History and Philosophy Of Science | History of Biology
X508 | 26409 | Jutta Schickore

History of Biology

Today, scientific investigations of life and disease take place in
big research labs. Biology, medicine, chemistry, and physics are now
inextricably intertwined in the study of normal and pathological
bodily functions. Scientists collaborate in large-scale experiments,
using highly complicated instrumentation and image-making
technologies to expose and examine molecular structures, the basis
of life processes.

All this is in fact a product of recent developments. The biomedical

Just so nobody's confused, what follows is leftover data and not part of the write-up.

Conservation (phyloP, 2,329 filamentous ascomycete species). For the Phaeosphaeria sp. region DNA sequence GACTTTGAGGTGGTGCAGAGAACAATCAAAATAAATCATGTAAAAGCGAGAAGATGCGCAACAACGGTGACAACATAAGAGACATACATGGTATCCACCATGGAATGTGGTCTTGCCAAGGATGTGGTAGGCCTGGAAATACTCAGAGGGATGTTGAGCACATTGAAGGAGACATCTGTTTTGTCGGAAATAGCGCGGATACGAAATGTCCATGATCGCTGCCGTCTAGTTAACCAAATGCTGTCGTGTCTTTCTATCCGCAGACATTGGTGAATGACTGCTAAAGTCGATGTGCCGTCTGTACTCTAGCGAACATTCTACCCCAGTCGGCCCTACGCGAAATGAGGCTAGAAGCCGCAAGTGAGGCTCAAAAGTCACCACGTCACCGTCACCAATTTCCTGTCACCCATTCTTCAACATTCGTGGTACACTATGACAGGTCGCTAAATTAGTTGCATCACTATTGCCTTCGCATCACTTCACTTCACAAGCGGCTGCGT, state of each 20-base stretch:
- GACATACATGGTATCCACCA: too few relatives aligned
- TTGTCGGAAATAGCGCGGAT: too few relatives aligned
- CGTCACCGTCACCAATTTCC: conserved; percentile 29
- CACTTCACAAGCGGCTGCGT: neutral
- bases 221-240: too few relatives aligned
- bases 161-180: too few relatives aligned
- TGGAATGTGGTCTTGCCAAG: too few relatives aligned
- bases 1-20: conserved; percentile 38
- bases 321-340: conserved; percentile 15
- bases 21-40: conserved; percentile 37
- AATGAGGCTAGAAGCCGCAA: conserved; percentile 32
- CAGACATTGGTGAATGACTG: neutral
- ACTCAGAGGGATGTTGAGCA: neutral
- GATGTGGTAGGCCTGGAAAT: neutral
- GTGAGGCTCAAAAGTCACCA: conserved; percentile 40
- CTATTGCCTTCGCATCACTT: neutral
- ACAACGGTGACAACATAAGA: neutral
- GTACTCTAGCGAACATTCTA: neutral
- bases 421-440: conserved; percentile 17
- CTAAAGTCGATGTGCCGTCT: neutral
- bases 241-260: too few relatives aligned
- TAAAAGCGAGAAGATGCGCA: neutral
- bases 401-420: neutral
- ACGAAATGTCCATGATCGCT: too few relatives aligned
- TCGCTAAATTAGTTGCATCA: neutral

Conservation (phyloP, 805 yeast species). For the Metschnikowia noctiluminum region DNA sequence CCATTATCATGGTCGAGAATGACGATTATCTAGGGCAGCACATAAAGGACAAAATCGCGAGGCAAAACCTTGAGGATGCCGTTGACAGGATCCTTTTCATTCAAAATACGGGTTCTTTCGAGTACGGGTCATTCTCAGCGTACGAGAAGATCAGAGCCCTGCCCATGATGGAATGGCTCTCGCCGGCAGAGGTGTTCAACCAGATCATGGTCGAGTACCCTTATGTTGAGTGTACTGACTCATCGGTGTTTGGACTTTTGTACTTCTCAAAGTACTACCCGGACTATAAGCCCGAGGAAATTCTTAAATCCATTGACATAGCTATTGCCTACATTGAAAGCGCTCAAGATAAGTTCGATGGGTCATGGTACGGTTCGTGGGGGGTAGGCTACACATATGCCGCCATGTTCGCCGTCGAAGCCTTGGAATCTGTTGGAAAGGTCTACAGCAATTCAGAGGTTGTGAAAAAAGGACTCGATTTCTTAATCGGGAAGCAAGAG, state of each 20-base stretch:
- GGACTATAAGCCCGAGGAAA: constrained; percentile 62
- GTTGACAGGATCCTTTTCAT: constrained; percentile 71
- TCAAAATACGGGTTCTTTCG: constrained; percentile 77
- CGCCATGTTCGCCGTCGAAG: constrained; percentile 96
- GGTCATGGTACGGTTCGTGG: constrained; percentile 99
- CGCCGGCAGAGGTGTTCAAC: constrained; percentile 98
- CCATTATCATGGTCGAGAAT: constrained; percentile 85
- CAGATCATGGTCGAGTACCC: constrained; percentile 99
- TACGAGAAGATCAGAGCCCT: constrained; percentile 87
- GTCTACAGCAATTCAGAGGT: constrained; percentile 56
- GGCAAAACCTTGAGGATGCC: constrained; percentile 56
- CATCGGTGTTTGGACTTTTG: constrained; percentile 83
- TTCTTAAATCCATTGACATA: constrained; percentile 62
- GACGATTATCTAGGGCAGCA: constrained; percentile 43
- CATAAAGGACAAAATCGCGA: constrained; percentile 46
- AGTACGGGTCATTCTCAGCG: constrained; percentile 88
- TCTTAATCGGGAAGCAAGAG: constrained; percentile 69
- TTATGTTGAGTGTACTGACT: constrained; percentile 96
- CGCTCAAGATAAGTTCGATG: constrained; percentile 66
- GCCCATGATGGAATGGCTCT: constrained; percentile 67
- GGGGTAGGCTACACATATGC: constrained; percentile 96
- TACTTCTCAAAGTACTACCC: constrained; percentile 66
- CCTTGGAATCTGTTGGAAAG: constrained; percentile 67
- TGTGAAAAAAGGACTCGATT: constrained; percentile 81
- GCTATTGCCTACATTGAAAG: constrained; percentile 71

sciences as we know them emerged during the past two centuries.
Indeed the very notion that life, disease, and heredity depend on
organic processes on the subvisible level, which are accessible only
though lab technology and experiment, took shape in the nineteenth
century. This course traces how the late eighteenth-century worlds
of medicine and natural history evolved into the modern biomedical
sciences. We study the key questions that occupied researchers in
the 19th and early 20th century and explore how new practices,
technologies and institutions helped shape the modern scientific
approach to life and disease. Topics include: Evolution and
morphology; the formation of the cell theory; physiology and the
rise of the laboratory; germs, hygiene, and public health; and the
life sciences on display.

Textbook: Jan Sapp (2003) Genesis. The Evolution of Biology, Oxford
University Press. Additional material will be made available on e-